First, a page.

Federal health officials are planning to start a blood donation screening process for the West Nile virus.
They made the announcement after the Centers for Disease Control said the virus could be spread through blood transfusions.
According to the CDC, the virus can survive in donated blood for several days.
A woman in Mississippi caught West Nile after getting transfusions from three peopel who had the virus.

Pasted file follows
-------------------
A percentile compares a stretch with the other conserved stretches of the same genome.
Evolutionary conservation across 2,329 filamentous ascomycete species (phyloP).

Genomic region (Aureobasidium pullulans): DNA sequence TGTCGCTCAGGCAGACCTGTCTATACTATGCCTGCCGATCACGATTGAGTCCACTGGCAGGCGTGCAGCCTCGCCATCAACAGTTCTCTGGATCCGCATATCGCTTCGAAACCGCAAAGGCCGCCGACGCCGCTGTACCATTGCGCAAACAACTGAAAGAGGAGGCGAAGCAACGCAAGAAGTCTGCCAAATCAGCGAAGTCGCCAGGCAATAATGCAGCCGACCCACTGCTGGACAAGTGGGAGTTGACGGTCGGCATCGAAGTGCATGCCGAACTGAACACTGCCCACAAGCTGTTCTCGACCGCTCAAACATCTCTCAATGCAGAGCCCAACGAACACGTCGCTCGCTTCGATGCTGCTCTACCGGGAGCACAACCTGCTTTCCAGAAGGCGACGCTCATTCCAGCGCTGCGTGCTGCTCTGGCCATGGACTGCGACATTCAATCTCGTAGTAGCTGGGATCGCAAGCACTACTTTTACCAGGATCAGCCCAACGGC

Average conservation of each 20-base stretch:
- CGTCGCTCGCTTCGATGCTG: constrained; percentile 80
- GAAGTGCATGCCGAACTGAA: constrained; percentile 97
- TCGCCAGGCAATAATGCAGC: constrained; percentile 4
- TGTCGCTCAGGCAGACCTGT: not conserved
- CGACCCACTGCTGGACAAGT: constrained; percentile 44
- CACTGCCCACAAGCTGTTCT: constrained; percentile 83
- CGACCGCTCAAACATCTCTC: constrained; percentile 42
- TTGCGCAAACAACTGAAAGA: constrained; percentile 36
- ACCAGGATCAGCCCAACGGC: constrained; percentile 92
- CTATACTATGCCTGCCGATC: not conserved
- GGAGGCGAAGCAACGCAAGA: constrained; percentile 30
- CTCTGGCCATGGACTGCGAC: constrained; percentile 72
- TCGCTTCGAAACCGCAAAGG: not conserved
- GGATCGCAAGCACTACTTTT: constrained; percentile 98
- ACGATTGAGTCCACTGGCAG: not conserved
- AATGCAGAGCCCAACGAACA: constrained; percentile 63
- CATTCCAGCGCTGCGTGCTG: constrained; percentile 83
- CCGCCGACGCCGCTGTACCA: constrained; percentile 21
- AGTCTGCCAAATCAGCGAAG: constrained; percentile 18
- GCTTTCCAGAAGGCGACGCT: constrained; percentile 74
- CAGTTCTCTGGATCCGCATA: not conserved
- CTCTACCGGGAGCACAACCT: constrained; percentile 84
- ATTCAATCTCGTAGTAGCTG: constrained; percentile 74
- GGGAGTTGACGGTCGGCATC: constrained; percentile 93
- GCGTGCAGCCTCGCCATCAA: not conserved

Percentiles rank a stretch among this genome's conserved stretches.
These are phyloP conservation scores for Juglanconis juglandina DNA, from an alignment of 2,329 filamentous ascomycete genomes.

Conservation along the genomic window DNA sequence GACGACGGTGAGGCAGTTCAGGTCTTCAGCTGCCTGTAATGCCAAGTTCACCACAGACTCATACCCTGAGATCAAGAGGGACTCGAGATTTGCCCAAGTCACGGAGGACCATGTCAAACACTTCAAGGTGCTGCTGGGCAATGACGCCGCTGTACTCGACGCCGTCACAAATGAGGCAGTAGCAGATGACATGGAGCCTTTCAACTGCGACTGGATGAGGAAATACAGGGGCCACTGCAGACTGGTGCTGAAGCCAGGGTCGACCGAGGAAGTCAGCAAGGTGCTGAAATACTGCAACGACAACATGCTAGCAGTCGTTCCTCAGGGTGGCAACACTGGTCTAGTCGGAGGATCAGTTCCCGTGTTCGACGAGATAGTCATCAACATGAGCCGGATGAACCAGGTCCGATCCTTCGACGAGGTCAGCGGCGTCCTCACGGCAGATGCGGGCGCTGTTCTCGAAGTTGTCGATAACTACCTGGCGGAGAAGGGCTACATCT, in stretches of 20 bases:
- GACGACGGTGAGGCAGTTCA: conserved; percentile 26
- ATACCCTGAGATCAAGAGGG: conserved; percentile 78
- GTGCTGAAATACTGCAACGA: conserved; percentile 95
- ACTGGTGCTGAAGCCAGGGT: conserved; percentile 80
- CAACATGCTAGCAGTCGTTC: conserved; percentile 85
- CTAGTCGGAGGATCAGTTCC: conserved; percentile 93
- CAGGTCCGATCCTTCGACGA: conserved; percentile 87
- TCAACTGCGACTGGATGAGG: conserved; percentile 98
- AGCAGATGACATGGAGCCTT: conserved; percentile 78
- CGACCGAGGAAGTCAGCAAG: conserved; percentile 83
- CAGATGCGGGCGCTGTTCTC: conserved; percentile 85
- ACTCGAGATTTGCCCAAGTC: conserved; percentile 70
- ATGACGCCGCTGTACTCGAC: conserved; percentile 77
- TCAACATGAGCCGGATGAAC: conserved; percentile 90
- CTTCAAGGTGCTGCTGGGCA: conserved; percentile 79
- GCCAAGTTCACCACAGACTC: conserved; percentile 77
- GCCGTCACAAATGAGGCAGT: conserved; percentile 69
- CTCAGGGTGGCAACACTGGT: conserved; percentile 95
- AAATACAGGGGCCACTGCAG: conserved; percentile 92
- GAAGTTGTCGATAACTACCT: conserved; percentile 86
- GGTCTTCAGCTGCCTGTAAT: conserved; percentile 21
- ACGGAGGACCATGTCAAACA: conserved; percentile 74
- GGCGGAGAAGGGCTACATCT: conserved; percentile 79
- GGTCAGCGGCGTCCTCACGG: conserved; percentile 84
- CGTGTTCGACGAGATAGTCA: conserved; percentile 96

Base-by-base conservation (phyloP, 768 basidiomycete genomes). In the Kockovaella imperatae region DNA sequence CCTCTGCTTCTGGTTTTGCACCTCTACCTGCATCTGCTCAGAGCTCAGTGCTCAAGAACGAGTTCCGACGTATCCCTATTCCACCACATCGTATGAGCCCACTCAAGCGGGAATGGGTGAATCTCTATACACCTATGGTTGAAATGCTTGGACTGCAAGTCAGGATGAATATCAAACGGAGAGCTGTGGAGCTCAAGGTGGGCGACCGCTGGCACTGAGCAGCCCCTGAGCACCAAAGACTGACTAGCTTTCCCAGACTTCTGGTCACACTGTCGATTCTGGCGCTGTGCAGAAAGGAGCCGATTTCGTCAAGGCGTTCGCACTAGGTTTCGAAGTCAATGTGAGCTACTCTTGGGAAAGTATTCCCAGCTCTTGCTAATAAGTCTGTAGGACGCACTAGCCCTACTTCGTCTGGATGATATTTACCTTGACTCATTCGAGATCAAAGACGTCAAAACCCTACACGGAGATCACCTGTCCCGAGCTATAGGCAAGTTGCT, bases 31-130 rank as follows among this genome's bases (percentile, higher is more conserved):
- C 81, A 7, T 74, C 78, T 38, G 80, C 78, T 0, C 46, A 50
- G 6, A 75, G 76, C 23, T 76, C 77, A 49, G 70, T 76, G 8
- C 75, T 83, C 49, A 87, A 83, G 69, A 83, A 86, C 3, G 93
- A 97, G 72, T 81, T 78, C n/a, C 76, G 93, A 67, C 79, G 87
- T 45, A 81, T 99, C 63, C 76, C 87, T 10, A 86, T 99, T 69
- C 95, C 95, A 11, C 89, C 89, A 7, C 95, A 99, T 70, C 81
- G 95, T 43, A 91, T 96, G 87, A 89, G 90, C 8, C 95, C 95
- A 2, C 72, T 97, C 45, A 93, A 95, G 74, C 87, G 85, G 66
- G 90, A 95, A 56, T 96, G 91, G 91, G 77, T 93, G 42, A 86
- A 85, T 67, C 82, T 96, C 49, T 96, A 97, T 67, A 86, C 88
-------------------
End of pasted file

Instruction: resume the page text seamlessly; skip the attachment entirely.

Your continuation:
The disease is most often spread through mosquito bites. Health officials say they'll start a screening process as soon as they can develop a reliable test.
That could be tough.
West Nile is harder to detect than HIV because there are relatively small amounts of the virus in tainted blood.
The West Nile virus was first detected in Colorado last month. The first human case in the state was reported Tuesday.
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